Jeff Eisenberg

Wait, there's a team complaining it deserved a lesser seed?

Jeff Eisenberg
The Dagger

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From Temple's Fran Dunphy to West Virginia's Bob Huggins to Gonzaga's Mark Few, there are numerous NCAA tournament coaches who have complained that their teams were underseeded.

Then there's Louisville coach Rick Pitino. He said on ESPNU on Monday afternoon that he was hoping for a lesser seed.

Had the Cardinals gotten a No. 10 or 11 seed instead of their No. 9, Pitino believes it would be easier for them to advance deeper into the tournament because the No. 1 seed would have been on the other side of the draw. Instead Louisville will face top-seeded Duke in the second round if it can get by No. 8 seed California, a team Pitino referred to as "the toughest first-round opponent" one of his teams have ever faced.

"They're a top 20 team, they're a dominant team," Pitino told the Louisville Courier-Journal. "We realize we're facing one of the more underrated teams in the country."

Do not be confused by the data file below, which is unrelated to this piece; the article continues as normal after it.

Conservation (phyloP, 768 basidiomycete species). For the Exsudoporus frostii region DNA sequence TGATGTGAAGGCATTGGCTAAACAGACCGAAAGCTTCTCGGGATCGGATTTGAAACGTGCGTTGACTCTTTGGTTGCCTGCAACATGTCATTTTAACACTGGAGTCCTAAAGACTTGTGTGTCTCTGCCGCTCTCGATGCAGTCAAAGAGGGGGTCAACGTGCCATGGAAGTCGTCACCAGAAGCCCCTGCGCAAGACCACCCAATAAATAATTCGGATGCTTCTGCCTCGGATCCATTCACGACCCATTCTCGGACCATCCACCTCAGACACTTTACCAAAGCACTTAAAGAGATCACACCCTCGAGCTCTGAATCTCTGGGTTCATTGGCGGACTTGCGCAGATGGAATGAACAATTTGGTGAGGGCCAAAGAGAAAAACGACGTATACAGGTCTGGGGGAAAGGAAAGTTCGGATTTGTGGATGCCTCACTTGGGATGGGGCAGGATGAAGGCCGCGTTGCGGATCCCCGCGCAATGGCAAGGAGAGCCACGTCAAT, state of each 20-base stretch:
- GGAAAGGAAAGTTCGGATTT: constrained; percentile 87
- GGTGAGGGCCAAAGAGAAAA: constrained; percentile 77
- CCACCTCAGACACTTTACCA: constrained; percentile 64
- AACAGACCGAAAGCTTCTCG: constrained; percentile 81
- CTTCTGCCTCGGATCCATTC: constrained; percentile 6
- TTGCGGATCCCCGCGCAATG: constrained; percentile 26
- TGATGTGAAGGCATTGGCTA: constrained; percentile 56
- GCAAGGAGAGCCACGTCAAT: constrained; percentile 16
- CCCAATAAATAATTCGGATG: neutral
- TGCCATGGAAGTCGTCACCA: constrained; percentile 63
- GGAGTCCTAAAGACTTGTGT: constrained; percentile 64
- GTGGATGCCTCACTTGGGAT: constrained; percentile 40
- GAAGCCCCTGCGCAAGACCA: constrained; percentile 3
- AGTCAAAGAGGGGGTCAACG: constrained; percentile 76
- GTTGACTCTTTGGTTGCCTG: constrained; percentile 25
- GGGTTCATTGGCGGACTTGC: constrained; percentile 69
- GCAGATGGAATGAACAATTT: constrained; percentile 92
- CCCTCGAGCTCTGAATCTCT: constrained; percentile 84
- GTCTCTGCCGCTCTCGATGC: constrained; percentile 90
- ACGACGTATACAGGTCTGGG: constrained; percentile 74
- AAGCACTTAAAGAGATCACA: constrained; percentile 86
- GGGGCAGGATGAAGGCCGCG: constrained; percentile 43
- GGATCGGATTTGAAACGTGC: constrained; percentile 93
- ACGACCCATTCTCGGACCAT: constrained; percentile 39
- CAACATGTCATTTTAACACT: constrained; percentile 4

While calling Cal "dominant" is more of a stretch than Louisville's preseason No. 19 ranking, there certainly is some merit to what Pitino's saying. In the last five season alone, eight teams seeded 10 to 12 have advanced to the Sweet 16, but zero No. 8 or 9 seeds have managed to topple a No. 1 in the second round.

The ironic part of Pitino's complaint is that his team probably did deserve a 10 or 11 seed based on its body of work, which was largely unimpressive aside from the two wins over Syracuse. But if the Cardinals had to get a No. 9 seed, shouldn't they be happy it's Duke and not Kansas or Kentucky?

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